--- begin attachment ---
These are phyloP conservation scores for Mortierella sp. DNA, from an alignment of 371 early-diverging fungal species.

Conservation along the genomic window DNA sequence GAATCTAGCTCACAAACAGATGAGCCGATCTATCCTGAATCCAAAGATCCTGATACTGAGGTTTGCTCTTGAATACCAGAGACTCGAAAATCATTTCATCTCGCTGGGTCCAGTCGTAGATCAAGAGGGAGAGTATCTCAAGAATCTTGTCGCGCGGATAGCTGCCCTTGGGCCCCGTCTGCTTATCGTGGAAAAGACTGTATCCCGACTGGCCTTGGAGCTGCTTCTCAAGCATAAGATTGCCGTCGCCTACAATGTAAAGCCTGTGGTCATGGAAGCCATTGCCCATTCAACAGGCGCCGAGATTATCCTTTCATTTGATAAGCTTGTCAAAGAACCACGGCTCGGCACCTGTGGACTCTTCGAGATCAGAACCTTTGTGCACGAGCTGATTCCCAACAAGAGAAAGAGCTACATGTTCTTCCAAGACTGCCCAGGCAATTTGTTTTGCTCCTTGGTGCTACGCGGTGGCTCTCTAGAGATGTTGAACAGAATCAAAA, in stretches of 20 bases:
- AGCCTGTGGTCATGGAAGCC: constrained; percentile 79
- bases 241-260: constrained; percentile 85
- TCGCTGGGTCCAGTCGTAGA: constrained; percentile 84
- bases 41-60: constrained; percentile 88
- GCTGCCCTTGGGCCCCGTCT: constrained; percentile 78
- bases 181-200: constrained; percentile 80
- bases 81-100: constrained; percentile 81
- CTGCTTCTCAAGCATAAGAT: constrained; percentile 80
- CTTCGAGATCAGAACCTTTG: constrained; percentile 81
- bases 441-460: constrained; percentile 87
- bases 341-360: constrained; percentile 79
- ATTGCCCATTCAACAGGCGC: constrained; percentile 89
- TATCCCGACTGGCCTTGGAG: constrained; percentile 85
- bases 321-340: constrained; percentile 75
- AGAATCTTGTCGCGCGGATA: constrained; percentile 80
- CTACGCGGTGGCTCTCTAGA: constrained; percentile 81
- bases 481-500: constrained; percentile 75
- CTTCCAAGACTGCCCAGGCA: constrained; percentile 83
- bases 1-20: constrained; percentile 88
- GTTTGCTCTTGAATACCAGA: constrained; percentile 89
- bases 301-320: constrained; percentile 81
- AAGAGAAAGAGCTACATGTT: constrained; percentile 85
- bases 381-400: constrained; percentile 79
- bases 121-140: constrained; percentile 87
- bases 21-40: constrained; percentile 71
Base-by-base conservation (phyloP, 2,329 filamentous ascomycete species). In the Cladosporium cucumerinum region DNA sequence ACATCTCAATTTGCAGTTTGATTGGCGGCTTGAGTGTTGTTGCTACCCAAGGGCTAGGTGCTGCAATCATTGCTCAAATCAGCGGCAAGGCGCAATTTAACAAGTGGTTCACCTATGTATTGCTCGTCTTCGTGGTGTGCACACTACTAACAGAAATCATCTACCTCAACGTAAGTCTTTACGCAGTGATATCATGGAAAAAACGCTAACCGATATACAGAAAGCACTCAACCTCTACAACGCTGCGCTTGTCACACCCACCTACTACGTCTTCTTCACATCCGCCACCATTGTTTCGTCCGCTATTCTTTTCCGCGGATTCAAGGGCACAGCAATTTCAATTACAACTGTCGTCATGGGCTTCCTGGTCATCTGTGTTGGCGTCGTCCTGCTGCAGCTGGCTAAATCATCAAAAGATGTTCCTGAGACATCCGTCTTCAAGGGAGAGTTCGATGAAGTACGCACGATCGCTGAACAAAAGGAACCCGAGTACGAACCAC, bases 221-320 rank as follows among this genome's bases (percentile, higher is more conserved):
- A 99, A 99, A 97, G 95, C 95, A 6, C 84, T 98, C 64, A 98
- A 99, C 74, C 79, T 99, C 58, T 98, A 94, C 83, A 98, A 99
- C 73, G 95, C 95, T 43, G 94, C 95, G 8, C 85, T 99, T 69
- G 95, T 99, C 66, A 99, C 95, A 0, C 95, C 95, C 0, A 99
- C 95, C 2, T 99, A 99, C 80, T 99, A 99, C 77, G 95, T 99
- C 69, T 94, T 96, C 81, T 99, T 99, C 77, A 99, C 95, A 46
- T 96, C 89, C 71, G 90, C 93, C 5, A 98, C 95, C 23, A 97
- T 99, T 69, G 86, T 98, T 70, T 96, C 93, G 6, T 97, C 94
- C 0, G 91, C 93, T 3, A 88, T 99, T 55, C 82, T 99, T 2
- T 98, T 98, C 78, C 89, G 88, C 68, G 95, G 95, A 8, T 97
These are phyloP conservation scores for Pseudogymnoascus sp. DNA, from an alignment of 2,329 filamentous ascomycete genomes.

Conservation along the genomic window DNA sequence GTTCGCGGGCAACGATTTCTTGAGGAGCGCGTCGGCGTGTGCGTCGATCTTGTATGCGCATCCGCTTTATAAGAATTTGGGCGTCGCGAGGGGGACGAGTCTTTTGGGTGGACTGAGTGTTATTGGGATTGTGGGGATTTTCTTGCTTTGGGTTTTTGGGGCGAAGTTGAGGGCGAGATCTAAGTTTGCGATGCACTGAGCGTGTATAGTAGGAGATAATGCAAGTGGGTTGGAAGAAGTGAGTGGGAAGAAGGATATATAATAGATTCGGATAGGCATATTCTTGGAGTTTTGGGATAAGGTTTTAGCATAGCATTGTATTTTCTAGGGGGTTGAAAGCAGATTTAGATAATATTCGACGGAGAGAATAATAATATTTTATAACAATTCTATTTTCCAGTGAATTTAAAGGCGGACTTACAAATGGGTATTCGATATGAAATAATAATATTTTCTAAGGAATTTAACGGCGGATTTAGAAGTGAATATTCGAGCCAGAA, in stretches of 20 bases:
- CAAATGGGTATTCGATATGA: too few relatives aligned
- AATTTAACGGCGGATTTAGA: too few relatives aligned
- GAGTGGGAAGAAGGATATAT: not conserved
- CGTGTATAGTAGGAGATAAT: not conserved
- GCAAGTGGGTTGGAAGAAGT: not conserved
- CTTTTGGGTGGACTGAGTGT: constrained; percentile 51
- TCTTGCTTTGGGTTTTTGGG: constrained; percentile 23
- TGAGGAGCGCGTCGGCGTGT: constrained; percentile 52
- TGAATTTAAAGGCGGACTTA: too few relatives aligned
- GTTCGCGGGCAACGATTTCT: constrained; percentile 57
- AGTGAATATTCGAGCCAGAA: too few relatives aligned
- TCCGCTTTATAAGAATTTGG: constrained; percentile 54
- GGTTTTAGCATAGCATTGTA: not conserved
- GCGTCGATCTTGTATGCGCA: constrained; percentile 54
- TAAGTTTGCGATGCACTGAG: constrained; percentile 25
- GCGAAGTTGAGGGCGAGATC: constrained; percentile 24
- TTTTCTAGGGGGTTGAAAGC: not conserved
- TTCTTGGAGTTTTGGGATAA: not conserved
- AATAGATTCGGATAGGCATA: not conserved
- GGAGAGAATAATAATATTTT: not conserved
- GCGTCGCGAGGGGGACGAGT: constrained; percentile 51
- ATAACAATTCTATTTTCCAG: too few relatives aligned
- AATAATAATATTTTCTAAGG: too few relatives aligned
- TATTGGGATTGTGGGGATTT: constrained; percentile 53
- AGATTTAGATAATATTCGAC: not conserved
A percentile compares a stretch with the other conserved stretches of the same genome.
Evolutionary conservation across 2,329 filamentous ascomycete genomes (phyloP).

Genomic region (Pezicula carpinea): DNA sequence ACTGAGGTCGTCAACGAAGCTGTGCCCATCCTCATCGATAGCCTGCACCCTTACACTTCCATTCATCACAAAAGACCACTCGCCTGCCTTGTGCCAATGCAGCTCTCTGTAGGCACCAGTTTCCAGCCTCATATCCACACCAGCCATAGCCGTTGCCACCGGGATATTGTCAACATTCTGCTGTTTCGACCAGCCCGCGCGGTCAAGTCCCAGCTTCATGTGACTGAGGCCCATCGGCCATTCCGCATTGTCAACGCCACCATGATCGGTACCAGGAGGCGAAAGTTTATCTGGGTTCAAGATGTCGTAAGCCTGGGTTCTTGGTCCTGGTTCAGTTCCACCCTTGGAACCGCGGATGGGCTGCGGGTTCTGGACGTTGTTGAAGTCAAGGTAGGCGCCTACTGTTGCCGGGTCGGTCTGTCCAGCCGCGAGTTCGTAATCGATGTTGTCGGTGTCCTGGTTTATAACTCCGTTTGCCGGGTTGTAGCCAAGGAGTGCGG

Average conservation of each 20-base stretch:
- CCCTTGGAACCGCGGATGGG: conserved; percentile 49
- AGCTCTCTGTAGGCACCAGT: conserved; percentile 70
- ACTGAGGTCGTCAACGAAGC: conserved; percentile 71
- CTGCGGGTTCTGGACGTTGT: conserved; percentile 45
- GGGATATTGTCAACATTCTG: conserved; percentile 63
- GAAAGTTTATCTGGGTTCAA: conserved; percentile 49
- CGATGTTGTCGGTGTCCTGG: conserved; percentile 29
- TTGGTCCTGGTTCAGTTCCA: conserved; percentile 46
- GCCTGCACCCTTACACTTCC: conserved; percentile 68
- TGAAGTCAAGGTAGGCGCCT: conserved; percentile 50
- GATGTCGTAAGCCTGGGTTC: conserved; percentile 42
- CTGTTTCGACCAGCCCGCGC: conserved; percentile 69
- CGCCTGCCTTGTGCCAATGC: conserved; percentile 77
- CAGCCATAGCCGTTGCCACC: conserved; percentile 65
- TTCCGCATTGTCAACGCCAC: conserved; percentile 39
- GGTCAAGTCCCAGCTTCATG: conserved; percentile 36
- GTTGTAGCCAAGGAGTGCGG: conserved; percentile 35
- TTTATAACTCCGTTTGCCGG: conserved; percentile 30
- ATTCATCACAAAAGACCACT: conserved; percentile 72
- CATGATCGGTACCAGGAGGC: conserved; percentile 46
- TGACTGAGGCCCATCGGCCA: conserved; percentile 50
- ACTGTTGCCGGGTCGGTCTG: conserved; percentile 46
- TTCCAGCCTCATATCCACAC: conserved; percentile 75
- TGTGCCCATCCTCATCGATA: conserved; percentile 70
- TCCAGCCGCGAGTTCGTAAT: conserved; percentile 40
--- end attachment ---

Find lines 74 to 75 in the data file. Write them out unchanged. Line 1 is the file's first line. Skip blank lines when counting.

- GGGATATTGTCAACATTCTG: conserved; percentile 63
- GAAAGTTTATCTGGGTTCAA: conserved; percentile 49